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"Teach your children well"
Old 11-20-2007, 09:32 AM   #1
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"Teach your children well"

In today's materialistic, disposable world of instant gratification is there any way at all to teach our children of the benefits of LBYM and the value of family and community? I mean, seriously, when was the last time (other than catastrophic disaster) that you saw youngsters (or anyone for that matter) pitch in to help out a neighbor just for the heck of it.

JMO, but when elementary schools have to have rules for no cell phones in school or no text messaging during class, something is wrong. When recess has more kids playing video games than kickball, something is wrong. When a child calls his teacher M*-F* instead of Mr. Smith, something is wrong. When a 16yo brags that she earned every one of those strings of Mardi Gras beads, something is wrong. When our children protest our involvement in saving the lives of hundreds of thousands from the whim of a beastial dictator, something is wrong.

My DD is 25 and expecting a son next month. Immediately upon leaving us she fell into the same credit card trap and well of debt that we were digging out of and trying to steer her clear of. But she "just had to have IT". I appear to have failed her. I hope to do better with her son.
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Old 11-20-2007, 10:02 AM   #2
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Quote:
Originally Posted by LeatherneckPA View Post
In today's materialistic, disposable world of instant gratification is there any way at all to teach our children of the benefits of LBYM and the value of family and community? I mean, seriously, when was the last time (other than catastrophic disaster) that you saw youngsters (or anyone for that matter) pitch in to help out a neighbor just for the heck of it.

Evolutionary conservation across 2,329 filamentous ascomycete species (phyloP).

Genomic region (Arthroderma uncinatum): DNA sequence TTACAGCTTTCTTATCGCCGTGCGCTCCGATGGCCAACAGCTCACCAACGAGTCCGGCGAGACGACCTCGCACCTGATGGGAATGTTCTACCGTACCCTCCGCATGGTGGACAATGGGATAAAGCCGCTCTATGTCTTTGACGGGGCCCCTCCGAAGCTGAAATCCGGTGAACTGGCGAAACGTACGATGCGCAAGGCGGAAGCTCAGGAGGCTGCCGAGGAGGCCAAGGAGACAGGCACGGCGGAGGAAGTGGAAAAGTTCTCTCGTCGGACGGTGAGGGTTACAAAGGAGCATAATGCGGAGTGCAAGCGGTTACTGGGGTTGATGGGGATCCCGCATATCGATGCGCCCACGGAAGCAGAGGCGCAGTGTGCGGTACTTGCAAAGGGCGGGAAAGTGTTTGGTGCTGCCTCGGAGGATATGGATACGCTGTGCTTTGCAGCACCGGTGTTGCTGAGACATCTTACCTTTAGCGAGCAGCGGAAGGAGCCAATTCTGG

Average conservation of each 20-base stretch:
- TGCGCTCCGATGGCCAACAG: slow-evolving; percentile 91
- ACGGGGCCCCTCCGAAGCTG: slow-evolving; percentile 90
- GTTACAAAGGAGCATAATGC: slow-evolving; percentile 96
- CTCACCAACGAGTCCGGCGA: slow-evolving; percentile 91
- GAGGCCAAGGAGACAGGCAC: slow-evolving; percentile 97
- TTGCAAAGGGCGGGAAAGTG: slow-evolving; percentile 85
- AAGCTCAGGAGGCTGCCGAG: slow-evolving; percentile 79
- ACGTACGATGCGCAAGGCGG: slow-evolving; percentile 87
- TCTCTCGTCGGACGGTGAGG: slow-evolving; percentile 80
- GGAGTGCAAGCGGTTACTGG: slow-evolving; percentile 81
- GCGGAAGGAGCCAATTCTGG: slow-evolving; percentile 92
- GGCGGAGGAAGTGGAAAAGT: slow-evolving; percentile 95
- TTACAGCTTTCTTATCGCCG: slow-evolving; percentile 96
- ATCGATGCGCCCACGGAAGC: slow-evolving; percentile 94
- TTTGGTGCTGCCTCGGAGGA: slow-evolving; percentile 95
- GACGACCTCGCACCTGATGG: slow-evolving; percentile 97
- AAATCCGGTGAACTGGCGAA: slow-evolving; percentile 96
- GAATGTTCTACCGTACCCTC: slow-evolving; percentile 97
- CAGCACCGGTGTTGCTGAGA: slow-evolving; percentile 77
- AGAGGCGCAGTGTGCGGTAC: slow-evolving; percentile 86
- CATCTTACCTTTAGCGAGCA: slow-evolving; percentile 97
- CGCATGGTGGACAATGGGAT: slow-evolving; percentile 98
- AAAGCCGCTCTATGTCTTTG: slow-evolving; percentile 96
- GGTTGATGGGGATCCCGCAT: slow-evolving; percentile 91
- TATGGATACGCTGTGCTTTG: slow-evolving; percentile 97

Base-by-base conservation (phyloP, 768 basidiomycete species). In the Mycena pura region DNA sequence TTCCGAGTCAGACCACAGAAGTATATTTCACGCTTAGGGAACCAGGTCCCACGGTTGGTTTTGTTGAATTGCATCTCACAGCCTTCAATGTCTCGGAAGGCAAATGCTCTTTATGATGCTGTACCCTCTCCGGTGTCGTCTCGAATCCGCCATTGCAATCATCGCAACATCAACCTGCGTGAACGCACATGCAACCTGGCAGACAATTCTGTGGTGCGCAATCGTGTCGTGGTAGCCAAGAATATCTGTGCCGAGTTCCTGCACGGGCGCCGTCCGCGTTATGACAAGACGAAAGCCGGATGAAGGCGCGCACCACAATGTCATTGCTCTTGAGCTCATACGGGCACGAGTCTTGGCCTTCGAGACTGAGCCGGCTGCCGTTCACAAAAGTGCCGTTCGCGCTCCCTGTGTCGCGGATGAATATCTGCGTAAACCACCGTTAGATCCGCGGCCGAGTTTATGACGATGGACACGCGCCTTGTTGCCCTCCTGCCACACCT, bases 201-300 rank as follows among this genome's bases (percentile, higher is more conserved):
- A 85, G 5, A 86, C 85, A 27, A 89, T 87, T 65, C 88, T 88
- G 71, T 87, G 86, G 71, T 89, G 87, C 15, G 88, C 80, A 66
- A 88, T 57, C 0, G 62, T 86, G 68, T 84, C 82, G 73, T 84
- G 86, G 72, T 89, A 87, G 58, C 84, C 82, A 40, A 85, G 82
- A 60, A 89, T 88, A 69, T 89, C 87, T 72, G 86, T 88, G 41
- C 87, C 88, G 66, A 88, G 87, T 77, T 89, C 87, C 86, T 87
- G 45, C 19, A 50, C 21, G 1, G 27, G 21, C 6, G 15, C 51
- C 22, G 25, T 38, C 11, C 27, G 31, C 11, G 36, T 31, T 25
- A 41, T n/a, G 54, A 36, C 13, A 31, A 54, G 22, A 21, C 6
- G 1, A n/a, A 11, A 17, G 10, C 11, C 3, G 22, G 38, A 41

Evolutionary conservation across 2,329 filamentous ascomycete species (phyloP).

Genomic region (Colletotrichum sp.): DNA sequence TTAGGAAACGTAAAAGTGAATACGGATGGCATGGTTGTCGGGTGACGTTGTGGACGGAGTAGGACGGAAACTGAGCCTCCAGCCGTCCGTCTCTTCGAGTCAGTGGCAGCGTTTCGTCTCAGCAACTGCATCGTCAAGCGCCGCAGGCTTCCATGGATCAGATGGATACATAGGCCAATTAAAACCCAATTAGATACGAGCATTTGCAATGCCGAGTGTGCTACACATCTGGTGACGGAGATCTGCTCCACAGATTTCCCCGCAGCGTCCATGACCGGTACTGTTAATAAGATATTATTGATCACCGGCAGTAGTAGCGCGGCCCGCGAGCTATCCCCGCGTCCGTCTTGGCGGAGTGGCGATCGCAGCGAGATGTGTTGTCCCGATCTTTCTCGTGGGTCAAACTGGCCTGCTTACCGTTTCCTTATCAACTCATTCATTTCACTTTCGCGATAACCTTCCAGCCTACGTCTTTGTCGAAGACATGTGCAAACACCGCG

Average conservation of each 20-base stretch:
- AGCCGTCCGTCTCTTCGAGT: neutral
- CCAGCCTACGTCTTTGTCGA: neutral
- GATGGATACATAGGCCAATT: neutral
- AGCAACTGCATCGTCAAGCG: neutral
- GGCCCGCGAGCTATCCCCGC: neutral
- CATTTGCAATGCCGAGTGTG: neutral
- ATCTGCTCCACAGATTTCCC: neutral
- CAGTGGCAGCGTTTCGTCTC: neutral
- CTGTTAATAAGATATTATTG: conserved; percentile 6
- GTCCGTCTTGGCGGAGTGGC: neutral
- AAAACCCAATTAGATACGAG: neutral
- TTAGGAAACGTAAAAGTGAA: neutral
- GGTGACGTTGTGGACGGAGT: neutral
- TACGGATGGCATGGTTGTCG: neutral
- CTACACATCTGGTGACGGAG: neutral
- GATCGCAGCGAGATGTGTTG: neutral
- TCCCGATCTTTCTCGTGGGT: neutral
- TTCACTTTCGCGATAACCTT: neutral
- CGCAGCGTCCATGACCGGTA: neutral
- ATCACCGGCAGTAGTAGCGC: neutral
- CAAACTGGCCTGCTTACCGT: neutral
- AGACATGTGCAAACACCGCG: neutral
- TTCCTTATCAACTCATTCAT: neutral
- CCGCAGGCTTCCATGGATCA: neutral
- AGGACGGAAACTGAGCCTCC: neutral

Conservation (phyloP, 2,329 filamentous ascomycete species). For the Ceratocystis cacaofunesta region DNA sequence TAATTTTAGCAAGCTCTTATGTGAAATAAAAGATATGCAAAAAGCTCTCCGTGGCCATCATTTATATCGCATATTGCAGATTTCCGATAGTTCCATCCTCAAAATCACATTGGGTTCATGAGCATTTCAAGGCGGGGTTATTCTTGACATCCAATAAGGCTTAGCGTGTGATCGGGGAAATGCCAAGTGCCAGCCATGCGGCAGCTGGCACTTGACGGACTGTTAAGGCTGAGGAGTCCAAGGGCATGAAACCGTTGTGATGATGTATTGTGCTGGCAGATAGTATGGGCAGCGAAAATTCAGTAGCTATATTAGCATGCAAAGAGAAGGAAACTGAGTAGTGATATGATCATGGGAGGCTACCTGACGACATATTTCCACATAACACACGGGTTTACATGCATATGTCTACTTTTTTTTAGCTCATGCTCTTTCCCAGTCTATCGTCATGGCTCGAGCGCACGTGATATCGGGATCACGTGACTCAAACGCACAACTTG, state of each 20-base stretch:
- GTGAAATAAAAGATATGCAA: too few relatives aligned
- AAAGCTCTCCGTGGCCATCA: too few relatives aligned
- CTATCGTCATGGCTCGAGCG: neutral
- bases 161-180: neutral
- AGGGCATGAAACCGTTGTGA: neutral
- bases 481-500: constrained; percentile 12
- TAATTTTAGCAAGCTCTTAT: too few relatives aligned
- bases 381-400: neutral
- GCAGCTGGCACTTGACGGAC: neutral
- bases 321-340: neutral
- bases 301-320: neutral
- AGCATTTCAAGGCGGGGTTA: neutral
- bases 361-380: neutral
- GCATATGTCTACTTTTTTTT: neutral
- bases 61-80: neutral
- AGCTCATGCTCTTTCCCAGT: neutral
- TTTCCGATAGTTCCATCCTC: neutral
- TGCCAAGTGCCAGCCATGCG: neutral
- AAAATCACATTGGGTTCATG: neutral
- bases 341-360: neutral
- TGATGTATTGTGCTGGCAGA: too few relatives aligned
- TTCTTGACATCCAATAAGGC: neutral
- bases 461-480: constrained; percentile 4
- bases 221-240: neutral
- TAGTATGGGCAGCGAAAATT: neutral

JMO, but when elementary schools have to have rules for no cell phones in school or no text messaging during class, something is wrong. When recess has more kids playing video games than kickball, something is wrong. When a child calls his teacher M*-F* instead of Mr. Smith, something is wrong. When a 16yo brags that she earned every one of those strings of Mardi Gras beads, something is wrong. When our children protest our involvement in saving the lives of hundreds of thousands from the whim of a beastial dictator, something is wrong.

My DD is 25 and expecting a son next month. Immediately upon leaving us she fell into the same credit card trap and well of debt that we were digging out of and trying to steer her clear of. But she "just had to have IT". I appear to have failed her. I hope to do better with her son.
Don't rip on yourself so much. Remember the saying: "You can lead a horse to water but you can't make them drink?"

Part of becoming a responsible adult is just that........R-E-S-P-O-N-S-I-B-I-L-I-T-Y...........
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Old 11-20-2007, 10:29 AM   #3
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Some people are born with the ability to learn from the mistakes of others, while others must learn from their own mistakes. DH and I produced one of each. Fortunately, they are both LBTM now and keeping an eye on ER.

Interesting, but the one who has to learn from experience is also more involved in charity and seeing the needs of others.

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Old 11-20-2007, 10:32 AM   #4
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Don't rip on yourself so much. Remember the saying: "You can lead a horse to water but you can't make them drink?"
True. My wife is thrifty, but her siblings are spendy and lack financial common sense. They were all raised by the same parents.
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Old 11-20-2007, 10:53 AM   #5
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Originally Posted by LeatherneckPA View Post
In today's materialistic, disposable world of instant gratification is there any way at all to teach our children of the benefits of LBYM and the value of family and community?
Certainly no answers from me, but I'm eager to see what others have to say.
Two observations: